Advice: Sharpness

A long time ago, on a photography forum far, far away, I was asked "How do you do it?" The enquiry arose after I posted a particular photo, and was later clarified as "I've got the same equipment as you, but things never come out as sharp as yours", or words to that effect. This raises a couple of issues, and steers me away from the obvious answer of 'it' being all credited to my amazing artistic ability...

Sharpness in digital images is, as far as I'm concerned, down to three things:


Unless you've got a camera and lens capable of producing a sharp image, you're going to struggle to produce sharp shots of any decent size. But the key phrase there is 'decent size'. A soft or blurred photo can appear sharp when reproduced at a low resolution, either as a small print or on the web.

Image appears sharp at this resolution, but is actually blurred.

The photo above is blurred through camera shake (shutter speed was 2/3 second), yet at this size it looks sharp. I would be very reluctant to print it at anything larger than 6" x 4".


As long as you hold your camera steady enough, and ensure your shutter speed is fast enough to freeze any subject movement, and you focus correctly with sufficient depth of field, then you'll get as sharp a shot as your equipment is capable of.

If your shots aren't sharp, take a moment to first assess whether something about your technique is lacking, before you blame the lens or camera. Blurred image? What sort of blur? If everything has a smeary look to it, then it's probably camera shake. Put your camera on a tripod, or increase your shutter speed. If the smeary blurring only affects your subject, then the shutter speed was too slow to stop motion blur caused by the subject moving, even though the camera was steady. Is something in focus, but the subject not? Then the focus is wrong. Is too little of the subject in focus? Increase your depth of field by increasing your aperture value (change from f/4 to f/11 for instance).

By knowing how different sorts of failing in technique show themselves, you have a chance to correct them.


The way that a digital photo is processed for showing on the web or as a print can have a massive effect on its apparent sharpness. Consider the following two images, and ask yourself "which photo is sharpest?"

Bracken shoot, first in a sharpness comparison.

Bracken shoot, second in a sharpness comparison.

Well, that was a bit of a trick question, as they're the same photo, just processed differently. Therefore the actual photo is obviously as sharp as it is, but the images presented here are quite clearly 'softer' and 'sharper'.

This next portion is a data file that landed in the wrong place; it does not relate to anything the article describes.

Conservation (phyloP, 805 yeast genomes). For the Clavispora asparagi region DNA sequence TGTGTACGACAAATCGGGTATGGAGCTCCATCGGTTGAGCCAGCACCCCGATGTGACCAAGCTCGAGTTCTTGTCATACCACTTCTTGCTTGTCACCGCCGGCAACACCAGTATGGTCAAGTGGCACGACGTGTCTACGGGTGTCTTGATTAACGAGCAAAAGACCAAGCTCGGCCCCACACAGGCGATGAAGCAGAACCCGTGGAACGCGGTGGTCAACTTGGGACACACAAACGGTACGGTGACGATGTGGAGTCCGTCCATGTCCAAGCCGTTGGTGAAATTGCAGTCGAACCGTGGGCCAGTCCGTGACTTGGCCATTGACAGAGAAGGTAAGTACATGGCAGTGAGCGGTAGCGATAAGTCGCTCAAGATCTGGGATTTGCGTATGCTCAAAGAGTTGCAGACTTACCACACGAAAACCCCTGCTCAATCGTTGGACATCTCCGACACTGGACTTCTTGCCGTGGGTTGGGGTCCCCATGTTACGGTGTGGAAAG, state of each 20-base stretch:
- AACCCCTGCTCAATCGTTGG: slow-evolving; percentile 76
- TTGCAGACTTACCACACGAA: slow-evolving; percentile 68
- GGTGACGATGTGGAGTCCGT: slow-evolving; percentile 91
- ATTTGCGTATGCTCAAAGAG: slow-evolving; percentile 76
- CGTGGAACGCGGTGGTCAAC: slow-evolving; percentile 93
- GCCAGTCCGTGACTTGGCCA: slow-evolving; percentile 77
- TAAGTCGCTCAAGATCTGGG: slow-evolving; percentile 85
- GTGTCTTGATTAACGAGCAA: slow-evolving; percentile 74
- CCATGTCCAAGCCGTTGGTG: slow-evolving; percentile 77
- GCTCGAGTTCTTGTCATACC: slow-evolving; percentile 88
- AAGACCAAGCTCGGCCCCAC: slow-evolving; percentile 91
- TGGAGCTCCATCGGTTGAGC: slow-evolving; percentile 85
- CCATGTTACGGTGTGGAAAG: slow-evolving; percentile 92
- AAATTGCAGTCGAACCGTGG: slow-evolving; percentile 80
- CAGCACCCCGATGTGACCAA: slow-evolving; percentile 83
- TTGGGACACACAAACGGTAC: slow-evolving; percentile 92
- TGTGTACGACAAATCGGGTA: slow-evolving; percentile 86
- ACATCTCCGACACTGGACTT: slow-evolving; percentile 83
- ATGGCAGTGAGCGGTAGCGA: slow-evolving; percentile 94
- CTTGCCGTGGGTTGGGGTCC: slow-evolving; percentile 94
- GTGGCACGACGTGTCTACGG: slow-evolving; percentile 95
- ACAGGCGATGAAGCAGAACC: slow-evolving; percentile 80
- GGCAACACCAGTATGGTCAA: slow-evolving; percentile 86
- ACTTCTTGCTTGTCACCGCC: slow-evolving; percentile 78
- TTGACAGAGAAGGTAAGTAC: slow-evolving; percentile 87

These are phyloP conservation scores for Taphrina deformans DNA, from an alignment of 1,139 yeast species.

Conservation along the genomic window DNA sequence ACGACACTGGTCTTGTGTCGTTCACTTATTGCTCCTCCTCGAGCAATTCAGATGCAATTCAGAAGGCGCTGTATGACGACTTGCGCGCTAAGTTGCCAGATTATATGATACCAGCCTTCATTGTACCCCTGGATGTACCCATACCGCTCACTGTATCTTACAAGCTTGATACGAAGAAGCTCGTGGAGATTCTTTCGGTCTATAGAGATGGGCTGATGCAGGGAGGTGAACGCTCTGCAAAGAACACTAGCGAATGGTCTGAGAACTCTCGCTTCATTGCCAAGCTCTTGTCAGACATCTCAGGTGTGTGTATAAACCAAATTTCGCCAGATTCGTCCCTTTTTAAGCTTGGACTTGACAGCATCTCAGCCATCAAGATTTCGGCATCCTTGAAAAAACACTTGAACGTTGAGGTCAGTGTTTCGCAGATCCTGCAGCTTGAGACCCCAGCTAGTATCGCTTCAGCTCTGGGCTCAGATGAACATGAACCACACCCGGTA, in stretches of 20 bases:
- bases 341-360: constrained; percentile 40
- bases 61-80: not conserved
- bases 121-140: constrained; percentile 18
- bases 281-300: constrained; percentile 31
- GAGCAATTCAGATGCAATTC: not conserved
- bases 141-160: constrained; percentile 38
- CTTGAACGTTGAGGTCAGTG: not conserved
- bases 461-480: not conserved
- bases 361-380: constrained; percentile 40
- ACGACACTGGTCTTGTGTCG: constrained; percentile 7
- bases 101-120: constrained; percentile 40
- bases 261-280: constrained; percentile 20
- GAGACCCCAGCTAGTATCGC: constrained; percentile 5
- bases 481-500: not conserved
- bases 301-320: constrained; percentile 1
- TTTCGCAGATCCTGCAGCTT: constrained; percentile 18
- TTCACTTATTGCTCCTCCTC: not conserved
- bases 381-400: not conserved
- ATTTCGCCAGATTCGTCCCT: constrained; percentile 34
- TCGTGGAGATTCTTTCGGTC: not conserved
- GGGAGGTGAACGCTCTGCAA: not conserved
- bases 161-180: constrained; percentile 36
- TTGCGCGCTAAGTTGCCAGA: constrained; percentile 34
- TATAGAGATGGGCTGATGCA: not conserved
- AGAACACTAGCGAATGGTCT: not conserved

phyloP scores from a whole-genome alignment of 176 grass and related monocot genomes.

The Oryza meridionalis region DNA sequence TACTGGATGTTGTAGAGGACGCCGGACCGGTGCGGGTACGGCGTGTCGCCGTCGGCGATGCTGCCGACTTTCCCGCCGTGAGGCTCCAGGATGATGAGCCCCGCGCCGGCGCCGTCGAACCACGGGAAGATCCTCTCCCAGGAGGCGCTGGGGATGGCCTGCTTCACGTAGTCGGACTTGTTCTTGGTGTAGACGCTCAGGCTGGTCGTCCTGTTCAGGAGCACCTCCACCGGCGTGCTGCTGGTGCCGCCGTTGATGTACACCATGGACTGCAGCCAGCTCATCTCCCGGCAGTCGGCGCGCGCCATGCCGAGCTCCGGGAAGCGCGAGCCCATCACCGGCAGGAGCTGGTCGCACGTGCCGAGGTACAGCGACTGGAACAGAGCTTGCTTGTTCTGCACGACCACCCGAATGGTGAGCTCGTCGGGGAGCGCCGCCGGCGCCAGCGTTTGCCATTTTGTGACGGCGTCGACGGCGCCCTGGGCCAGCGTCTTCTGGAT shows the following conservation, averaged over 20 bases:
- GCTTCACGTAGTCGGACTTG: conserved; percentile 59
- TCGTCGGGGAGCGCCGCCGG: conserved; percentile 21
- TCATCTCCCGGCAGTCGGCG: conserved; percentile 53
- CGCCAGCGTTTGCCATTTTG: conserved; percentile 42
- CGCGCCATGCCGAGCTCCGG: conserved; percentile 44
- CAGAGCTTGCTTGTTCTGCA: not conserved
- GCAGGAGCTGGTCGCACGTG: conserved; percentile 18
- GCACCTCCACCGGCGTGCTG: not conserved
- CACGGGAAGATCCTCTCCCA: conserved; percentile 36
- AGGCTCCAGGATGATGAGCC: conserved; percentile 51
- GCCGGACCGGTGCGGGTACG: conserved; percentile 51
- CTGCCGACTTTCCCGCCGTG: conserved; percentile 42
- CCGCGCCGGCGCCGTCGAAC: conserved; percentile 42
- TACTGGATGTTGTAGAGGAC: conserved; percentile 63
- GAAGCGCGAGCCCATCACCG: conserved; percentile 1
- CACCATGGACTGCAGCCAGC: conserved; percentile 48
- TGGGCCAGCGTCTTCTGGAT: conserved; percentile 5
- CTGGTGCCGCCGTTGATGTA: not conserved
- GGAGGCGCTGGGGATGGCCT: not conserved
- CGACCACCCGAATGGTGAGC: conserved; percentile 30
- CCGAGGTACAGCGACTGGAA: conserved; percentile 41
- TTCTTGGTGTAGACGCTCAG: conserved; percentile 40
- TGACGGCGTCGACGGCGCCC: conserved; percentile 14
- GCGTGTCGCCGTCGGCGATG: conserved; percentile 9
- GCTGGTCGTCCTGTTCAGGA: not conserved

Both were processed in Lightroom from a RAW file, but the first had no sharpening applied at any stage, and was resized and saved as a JPG with a low/medium compression setting (40%).

The second was given a 'capture sharpen', which all digital images really need because of the way they're created (if you're shooting JPGs in-camera, the camera's already doing this for you), and I used the Sharpening Amount of 60, and Masking of 80, in the Detail tab of Lightroom (the Radius and Detail sliders are left on their defaults), then when Exporting as a JPG a higher quality setting of 80% was used, with Output Sharpening for 'Screen', Standard strength. Different cameras, and different tastes, will require different settings.

What these two images show us above anything, is that you can't compare your photos to anything you see on the web, without first knowing how that image was processed in order to get it there. I know my bracken shot is sharp, but if the only representation of it that anyone ever saw was that first one above, I'd be the only one thinking that.

So there are many elements to 'sharpness', and all will need to be addressed at some point to get your images looking as sharp as you might like them to be. Thankfully any camera you can buy these days will be able to give you acceptably sharp photos, but your definition of 'acceptable' may differ from someone else's, and there's still plenty of scope with any camera to get something that's not sharp. Being critical is the key, and understanding what's wrong, and how to put it right, can not only make all the difference to your photos, but also your enjoyment of photography.

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